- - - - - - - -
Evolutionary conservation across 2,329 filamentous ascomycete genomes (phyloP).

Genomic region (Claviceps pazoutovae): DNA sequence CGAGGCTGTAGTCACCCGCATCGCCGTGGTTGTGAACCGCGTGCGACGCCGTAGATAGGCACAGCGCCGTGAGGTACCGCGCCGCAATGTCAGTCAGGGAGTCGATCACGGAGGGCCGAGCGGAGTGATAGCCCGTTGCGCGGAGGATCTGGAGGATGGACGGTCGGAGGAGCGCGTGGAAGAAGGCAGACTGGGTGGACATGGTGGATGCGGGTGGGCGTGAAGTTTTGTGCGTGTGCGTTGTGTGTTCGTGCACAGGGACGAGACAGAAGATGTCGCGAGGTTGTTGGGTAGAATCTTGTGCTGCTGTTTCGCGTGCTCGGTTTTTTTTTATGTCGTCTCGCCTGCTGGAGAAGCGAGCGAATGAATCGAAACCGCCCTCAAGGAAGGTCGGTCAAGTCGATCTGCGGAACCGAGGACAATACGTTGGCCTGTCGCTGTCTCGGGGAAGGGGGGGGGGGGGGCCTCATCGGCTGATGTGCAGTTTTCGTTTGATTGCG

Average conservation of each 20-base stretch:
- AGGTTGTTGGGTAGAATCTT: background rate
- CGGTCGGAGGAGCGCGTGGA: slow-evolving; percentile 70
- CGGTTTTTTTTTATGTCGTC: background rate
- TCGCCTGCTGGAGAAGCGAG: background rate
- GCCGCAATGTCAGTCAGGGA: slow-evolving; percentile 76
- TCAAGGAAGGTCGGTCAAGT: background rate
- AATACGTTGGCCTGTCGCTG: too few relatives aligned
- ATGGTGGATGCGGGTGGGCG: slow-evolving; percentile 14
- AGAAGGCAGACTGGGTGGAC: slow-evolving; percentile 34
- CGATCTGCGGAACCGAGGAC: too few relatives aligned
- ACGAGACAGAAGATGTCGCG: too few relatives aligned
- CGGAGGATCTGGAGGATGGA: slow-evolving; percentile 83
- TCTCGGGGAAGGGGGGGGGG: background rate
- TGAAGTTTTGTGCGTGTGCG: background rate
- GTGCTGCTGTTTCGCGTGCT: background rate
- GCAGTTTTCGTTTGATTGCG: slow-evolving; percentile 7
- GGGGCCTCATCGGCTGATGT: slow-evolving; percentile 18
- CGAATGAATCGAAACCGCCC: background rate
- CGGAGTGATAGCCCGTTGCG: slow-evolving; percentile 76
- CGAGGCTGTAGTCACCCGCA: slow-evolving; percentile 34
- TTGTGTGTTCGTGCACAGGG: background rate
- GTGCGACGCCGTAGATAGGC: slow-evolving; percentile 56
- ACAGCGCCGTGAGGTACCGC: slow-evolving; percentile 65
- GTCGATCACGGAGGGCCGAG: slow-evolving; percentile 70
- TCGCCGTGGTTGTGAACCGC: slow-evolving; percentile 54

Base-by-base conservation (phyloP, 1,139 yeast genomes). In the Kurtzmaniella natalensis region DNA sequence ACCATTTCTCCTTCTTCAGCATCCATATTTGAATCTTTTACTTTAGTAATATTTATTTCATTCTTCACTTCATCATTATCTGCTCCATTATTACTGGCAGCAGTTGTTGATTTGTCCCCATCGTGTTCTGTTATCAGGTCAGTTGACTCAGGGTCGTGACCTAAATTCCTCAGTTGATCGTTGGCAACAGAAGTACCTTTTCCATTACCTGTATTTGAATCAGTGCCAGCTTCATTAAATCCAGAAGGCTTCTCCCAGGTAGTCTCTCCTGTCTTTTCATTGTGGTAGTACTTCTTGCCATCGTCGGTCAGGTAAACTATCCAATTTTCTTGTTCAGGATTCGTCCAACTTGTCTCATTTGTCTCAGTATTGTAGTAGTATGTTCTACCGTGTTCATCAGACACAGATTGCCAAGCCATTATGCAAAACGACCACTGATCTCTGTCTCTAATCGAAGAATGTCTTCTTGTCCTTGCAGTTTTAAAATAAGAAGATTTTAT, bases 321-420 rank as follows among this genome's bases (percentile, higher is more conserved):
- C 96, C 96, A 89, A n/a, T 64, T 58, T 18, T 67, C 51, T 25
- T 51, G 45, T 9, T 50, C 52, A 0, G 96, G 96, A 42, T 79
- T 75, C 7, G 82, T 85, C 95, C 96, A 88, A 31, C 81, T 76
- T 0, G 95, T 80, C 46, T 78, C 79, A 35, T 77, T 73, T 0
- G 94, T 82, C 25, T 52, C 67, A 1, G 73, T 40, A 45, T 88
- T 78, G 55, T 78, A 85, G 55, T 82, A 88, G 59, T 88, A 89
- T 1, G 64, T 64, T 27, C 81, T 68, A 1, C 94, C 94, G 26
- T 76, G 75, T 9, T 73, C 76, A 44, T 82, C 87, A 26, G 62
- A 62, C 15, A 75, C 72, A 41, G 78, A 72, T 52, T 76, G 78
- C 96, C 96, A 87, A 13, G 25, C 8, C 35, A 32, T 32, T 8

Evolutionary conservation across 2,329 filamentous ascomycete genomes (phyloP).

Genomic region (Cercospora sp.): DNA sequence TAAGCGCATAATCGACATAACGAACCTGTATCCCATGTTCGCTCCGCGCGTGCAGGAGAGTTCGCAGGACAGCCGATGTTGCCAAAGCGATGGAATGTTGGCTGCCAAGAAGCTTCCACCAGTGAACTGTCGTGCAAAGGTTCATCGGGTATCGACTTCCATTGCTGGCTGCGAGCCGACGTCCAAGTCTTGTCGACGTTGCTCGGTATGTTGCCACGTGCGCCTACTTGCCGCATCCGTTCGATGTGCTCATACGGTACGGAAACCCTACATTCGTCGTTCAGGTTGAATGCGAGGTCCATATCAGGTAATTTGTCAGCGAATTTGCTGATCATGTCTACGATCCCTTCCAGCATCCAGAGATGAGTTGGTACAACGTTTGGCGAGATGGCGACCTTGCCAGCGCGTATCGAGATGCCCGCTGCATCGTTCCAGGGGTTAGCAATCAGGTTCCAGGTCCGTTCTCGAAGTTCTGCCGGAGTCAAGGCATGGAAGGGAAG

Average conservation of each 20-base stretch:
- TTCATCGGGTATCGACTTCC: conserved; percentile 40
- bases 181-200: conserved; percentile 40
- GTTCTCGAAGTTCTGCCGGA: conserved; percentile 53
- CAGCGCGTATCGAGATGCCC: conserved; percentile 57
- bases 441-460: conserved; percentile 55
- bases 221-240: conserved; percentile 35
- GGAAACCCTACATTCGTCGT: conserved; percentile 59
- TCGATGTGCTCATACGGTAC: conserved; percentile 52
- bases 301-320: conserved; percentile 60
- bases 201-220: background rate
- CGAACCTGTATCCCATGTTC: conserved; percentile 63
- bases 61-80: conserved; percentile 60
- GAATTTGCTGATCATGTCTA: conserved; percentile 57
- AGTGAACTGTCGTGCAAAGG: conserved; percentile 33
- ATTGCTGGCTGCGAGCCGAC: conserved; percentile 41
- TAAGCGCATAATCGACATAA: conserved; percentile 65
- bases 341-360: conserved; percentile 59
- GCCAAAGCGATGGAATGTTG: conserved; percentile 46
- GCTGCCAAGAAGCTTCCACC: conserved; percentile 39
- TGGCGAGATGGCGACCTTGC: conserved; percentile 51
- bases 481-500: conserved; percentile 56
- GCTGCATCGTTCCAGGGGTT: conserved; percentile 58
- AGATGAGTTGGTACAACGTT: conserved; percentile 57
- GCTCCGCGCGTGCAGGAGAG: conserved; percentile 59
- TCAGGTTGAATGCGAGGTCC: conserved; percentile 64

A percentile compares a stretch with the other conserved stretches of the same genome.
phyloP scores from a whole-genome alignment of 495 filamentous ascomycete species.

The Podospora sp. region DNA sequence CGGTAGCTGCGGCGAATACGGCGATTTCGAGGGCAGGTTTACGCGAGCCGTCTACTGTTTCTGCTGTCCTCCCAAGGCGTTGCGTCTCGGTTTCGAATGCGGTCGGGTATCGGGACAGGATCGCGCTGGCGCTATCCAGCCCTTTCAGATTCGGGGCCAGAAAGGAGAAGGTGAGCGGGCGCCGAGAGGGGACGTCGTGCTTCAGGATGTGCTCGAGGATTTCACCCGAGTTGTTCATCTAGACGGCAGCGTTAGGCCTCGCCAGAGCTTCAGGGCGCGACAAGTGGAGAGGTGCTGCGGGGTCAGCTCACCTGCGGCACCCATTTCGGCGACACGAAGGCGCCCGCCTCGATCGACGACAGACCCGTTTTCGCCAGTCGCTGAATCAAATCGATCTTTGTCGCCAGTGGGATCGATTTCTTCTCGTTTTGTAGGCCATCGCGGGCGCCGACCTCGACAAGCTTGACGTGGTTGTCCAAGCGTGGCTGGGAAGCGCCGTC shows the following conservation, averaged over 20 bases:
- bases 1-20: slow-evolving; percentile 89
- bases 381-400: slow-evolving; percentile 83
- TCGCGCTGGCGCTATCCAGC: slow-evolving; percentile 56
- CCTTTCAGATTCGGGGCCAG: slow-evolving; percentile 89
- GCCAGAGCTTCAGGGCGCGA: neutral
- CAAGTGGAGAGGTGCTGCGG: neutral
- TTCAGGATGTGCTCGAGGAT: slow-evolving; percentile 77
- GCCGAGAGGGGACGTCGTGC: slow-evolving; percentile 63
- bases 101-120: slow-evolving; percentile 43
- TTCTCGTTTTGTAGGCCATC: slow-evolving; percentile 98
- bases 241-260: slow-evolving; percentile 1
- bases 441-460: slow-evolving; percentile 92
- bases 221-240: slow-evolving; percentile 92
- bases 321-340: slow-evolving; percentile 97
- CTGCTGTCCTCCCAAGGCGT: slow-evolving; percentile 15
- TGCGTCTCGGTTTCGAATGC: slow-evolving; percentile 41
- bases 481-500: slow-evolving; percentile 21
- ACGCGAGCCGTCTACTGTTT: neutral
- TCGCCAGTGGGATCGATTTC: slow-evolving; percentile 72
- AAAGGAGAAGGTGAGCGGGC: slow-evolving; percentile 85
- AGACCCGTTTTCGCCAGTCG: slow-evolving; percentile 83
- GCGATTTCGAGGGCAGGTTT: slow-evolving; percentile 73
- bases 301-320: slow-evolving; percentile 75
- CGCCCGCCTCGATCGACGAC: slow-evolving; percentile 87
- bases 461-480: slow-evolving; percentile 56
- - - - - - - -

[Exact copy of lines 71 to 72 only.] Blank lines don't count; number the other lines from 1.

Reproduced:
- bases 1-20: slow-evolving; percentile 89
- bases 381-400: slow-evolving; percentile 83